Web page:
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Shri Sadguru Manik Prabhu Maharaj

The great mystic saint and yogi Shri Manik Prabhu Maharaj (1817-1865) is hailed as the fourth incarnation of Lord Dattatreya and has an enormous following in the country. Shri Saibaba of Shirdi, Shri Akkalkot Swami Maharaj, and Shri Gondavalekar Maharaj were Shri Prabhu’s contemporaries and they interacted with him on matters of deep spiritual wisdom. Shri Prabhu was also associated with the first war of Indian independence in 1857. All biographers refer to Shri Prabhu as a saint of great spirituality and mysticism. He is hailed as ‘Bhaktakarya Kalpadruma’. Stories of his miracles and eye witness accounts, which bear testimony to the manner in which he brought succor to the distressed and the sorrowing, to the afflicted and the wronged, who, ardently and with deep faith sought his spiritual intervention are available.Shri Prabhu?s teaching, basically, lay stress on the path of Bhakti. Alongside, he moralizes in the most remarkable manner on the Vedantic Truths concerning the Spiritual Unity? of beings.

Shri Prabhu uses his theological platform beautifully, to unfold, interpret and even reason out the concept of  Ultimate Reality. His innumerable poetic compositions are replete with expressions of ardent devotion to the different manifestations of Parabrahma. In the final analysis, he enjoins a meaningful connection between man and man, in a spirit of fellowship and brotherhood, disregarding affiliations of religions, castes, and creeds. Such a philosophy invited messianic reverence for Shri Prabhu from all communities and earned him the appellation ‘Sakalamatacharya’. Sakalmata Sampradaya is not a cult or a sect. It is a holistic and all-embracing school of philosophy, which basically rests on the concept of a Supreme Soul that pervades the Universe and in that context perceives a spiritual unity in the entire human race. This school of thought holds an umbrella of equality overall diversities of religions, faiths, and persuasions. Such a philosophy was readily acceptable to people of all religions, castes or creeds, and to rich and poor, as it held the promise of harmony among all people, transcending all barriers that produced conflicts.

A brief life history of Shri Prabhu Maharaj
Birth and Early Life
02. Birth and early life
In a village called Ladwanti, near the town of Kalyan, in the erstwhile state of Hyderabad, a child was born to a pious couple, Shri Manohar Naik and Smt. Bayadevi. They had in all three sons and one daughter. Amongst the sons, the middle one was the one who was to make history in time to come. He was named Manik.
The child was born on 22nd December, 1817, when the whole town was busy celebrating the birthday of Shri Dattatreya. There was nothing notable in this event and the child grew like any other child in that area. As he grew, one and all were attracted to the child, who was fondled not only by his parents but also by his neighbours. His pranks were endearing to everyone. He started collecting a group of his friends and roaming the hills and dales in the vicinity of the town. He was, as it were, a child of nature, more close to the trees, the breeze, the birds and the flowers.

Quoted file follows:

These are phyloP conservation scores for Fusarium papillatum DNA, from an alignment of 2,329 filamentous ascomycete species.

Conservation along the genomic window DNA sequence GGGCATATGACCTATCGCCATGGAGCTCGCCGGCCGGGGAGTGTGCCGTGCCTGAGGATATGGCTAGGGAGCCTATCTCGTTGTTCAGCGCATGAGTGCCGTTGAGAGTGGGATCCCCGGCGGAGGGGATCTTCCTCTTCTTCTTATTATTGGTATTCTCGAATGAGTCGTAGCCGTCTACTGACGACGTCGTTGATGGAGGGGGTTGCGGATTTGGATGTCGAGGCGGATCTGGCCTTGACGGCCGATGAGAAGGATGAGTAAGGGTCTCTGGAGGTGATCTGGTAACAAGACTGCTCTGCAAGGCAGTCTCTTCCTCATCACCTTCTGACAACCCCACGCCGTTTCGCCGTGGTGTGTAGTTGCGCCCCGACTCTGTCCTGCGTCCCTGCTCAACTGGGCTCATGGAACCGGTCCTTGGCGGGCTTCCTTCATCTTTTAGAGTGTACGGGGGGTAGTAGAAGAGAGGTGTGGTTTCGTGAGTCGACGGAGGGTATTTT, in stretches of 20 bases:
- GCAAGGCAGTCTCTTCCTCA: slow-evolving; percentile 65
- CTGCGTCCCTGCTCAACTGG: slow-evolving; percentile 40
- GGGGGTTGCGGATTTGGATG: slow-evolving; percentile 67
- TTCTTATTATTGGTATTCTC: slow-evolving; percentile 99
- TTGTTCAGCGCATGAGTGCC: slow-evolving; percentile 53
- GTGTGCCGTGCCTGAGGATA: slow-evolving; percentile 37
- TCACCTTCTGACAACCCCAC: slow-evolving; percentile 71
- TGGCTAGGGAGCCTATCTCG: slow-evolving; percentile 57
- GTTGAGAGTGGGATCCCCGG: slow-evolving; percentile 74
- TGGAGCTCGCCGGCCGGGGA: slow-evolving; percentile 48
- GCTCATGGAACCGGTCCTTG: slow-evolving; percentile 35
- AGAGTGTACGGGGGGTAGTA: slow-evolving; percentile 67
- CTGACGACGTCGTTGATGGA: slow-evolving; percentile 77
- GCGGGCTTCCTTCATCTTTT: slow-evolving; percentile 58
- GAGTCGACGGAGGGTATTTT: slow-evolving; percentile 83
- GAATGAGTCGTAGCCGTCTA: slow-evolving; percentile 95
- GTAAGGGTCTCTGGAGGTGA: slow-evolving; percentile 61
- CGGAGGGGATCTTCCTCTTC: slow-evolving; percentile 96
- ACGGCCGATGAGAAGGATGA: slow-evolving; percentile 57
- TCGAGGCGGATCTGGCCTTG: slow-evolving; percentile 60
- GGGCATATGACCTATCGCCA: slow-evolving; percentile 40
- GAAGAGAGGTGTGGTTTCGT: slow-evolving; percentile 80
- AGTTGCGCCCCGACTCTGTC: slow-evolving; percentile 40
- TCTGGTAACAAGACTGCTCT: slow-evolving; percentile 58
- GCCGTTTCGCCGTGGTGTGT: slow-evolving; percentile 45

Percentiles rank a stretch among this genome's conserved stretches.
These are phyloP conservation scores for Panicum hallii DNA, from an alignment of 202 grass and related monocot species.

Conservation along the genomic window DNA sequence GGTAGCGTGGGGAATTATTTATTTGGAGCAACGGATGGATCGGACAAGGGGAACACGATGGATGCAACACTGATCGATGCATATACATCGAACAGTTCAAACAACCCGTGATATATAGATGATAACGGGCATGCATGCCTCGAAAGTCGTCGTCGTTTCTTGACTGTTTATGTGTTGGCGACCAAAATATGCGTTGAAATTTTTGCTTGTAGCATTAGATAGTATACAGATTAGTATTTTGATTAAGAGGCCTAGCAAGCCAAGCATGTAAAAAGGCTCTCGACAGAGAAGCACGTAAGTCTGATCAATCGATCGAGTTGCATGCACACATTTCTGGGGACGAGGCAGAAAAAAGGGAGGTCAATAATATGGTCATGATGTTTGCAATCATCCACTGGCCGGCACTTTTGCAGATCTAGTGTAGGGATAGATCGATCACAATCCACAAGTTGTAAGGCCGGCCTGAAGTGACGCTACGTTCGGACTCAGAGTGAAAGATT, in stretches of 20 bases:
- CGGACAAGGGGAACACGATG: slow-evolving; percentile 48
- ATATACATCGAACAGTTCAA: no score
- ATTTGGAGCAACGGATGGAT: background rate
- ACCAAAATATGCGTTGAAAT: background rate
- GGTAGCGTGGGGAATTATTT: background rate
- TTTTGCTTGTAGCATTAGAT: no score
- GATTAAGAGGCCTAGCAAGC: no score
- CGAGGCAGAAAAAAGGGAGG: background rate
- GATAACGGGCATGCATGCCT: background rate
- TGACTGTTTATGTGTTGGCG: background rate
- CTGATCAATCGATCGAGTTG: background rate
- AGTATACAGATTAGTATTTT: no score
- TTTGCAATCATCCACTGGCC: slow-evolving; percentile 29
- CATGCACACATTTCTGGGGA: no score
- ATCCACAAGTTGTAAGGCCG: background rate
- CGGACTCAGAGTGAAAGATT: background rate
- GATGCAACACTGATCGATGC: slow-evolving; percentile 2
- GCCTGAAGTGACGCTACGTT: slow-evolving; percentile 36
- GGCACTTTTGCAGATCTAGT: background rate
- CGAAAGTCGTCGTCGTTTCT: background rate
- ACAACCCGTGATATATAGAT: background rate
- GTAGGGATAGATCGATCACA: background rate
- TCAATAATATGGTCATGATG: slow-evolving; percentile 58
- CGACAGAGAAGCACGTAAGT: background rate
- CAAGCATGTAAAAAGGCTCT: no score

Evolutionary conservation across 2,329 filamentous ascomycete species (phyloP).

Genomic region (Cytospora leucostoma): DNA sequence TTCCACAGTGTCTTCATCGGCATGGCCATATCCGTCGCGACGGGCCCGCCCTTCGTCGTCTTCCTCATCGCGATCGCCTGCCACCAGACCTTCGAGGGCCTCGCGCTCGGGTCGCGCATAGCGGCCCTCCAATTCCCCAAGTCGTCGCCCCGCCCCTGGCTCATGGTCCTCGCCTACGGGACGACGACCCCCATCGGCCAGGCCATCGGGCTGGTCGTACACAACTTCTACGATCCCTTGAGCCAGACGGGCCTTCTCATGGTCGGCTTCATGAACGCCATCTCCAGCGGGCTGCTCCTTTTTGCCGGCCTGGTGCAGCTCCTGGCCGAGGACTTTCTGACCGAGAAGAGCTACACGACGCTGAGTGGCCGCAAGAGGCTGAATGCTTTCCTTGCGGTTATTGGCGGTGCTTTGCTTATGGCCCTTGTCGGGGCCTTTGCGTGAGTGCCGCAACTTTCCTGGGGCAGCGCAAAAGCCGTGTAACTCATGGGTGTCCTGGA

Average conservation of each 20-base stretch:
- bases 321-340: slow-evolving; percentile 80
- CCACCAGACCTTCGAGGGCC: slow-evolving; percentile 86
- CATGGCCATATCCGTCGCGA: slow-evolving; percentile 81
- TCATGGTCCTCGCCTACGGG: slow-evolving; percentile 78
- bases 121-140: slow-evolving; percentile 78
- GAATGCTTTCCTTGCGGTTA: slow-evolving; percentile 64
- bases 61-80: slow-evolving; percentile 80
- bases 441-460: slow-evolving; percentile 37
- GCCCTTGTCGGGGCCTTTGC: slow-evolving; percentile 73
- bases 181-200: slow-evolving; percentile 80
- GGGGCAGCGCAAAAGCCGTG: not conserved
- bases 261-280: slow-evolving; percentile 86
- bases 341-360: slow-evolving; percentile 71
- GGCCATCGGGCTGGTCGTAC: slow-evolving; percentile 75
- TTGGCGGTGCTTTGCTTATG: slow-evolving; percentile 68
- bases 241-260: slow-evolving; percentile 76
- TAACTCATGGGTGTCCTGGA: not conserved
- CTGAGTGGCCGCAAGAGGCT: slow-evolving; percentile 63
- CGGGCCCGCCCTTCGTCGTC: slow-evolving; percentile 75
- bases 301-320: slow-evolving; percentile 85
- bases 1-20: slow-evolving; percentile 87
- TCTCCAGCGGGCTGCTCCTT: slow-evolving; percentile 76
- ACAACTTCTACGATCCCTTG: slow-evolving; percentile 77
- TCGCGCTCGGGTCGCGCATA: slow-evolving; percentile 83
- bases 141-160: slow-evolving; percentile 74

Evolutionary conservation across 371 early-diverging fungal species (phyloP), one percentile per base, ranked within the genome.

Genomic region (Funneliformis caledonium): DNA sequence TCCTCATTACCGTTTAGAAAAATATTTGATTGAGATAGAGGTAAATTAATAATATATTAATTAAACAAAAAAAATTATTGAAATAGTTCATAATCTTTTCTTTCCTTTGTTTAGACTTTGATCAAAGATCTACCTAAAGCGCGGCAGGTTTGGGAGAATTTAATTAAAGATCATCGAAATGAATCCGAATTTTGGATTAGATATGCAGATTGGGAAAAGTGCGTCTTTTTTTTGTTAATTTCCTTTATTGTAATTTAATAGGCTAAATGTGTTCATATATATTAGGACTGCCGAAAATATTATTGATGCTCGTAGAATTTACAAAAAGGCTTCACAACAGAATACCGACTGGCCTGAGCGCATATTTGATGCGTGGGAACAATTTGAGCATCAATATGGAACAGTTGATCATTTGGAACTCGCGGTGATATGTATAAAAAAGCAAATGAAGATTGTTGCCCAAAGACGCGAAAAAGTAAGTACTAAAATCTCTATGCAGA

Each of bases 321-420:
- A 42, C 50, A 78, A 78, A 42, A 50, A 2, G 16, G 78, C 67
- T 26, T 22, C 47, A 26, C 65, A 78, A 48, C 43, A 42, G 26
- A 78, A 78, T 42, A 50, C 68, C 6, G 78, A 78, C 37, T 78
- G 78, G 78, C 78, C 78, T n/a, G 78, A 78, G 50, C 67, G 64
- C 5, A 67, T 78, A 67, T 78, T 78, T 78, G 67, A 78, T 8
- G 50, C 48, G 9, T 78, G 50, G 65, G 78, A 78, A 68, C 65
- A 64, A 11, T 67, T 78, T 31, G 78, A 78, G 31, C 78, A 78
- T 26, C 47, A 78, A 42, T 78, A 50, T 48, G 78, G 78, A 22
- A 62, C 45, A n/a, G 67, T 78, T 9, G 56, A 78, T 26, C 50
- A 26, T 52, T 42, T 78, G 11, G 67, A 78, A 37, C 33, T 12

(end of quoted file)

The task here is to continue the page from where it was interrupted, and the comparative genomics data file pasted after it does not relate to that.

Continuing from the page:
In the course of play he would occasionally, casually disclose his divinity. Once, when one of his playmates, Govinda, failed to turn up for play for a couple of days, Manik went to his house to enquire after him. Arriving there he heard the sound of wailing from within the house. He was informed that Govinda had passed away after suffering from fever for a few days. Manik told Govinda’s mother to stop grieving as her son was alive. Sure enough, when Govinda’s mother called out to him to go out and play with Manik, he arose as if out of a deep slumber. All present were overjoyed and amazed at this occurrence. This and such other occurrences caused his fame to spread far and wide.
On another occasion, one Bheemabai, a childless woman, the wife of Apparao Arab, a General in the army of the Nizam of Hyderabad, was travelling to visit him to seek his blessings for progeny. On her way she noticed some boys beating up one boy and asked her escort to rescue him. The boy who was being beaten up asked for only eight cowries (shells) that he owed the other boys whereby he could get himself released from the other boys. Knowing through divine insight that Bheemabai sought children he promised eight sons for eight cowries. Hearing this, Bheemabai gave him the eight cowries. Thus released, the boy said, “You are given eight sons. You may go!”
When Bheemabai and her entourage reached Manik’s home they discovered that Manik was missing from home for some days. She decided not to have any food until she saw him and waited for his arrival for three days without food and water. Finally, pitying her, Manik returned home. When Bheemabai saw him, who should he be but the boy whom she had rescued on her way here. Manik said, “I have already given you what you seek. Go in peace!” Satisfied Bheemabai left for Hyderabad and in the years to come, she was blessed with eight sons and remained eternally grateful to Manik to the end of her life.